General Odierno explained the fundamentals of development best when he said, “the best leaders create environments that allow individuals to grow and trust subordinates” (2014). The Army develops its own leaders which is essential to the Army’s success today and in the future. The Army’s leaders of tomorrow are in Advanced Individual Training (AIT) today and as and AIT Platoon Sergeant (PSG) I am the first line of defense to maintain an Army of competent and committed leaders with the skills and attributes necessary to progressively develop subordinate leaders so the Army can continue adapt to a changing world.
Developmental processes, such as that described in the Field Manual (FM) 6-22 Leader Development (Chapter 3), describes how a leader within an organization develops future leaders. “Army leadership requires the establishment of interpersonal relationships based on trust and setting the example for everyone- subordinates, peers, and superiors” (p. 3-1). Consistent with the Army model, the Army fundamentals of development consist of four components: setting conditions for leader development, providing feedback on a leaders actions, enhancing learning, and creating opportunities for succession of leaders.
As an Advanced Individual Training Platoon Sergeant (AIT PSG) I am expected to train individuals not just as a junior ranking Soldier but also as the army’s future leader. Due to the nature of my job I have not focused on one example of a time I used the fundamentals of development but rather the methods in which I consistently use the army’s model.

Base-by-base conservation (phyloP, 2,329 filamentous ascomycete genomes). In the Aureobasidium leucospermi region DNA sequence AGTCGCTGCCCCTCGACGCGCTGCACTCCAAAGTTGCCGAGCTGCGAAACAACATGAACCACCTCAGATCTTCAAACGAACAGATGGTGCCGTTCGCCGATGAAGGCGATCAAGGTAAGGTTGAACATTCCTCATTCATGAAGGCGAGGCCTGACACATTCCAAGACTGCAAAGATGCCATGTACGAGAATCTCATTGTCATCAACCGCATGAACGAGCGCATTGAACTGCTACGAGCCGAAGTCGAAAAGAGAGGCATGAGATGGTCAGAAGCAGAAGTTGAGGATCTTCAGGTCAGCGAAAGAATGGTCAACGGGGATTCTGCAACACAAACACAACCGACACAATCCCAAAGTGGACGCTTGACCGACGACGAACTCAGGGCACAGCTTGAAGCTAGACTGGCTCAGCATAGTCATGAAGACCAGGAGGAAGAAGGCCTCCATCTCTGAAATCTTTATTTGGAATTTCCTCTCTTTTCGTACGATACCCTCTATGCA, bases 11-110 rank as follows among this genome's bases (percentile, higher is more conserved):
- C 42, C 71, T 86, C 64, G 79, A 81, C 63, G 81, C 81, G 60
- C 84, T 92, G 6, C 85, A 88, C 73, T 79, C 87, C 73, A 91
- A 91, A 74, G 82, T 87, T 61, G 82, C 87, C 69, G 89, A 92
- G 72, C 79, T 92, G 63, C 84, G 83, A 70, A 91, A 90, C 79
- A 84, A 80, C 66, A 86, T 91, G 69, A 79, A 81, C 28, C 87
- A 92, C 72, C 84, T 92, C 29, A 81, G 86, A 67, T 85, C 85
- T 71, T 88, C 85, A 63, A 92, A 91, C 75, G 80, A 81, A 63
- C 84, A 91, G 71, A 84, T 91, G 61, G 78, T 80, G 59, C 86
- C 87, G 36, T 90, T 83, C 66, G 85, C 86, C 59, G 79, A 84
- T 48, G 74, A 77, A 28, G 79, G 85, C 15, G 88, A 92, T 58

When I first arrived at Joint Base San Antonio (JBSA) as a Platoon Sergeant in training, I watched my peers used minimal time to train Soldiers and I internally believed that I was going to be different. I knew that I would have specific training times set aside to produce the best, most disciplined Soldiers the operational army had ever received. I was going to spend seventy percent of my time on instructional training, twenty percent focusing on Master Resiliency Training (MRT), and ten percent on administrative processes because of course, all my attention would lead to naturally disciplined soldiers. After assuming fulltime Platoon Sergeant responsibilities however, I quickly realized that my Battles were not choosing to use minimal time; they were working within the time constraints imposed upon them. I also realized no matter how much I’d like to focus on other areas, administrative actions require most of my time. I have since learned to be deliberate about having a plan for Soldier leader development.
To set the conditions for optimal leader development I gain knowledge of my subordinates as individuals and believe in the idea that “any opportunity is a training opportunity”. By learning my Soldiers as individuals I am able to use time productively. I not only strengthen their weaknesses but I am able to develop and sharpen their strengths within time allotted. I have done this on multiple occasions by encouraging personal development and innovation by publically acknowledging and rewarding good choices. Today in fact at 0430 (on a Saturday) as usual, purely for Soldier motivation I too attended reconditioning Physical Readiness Training (RPRT) which is held for Soldiers that require additional help passing the Army Physical Fitness Test. I noticed a
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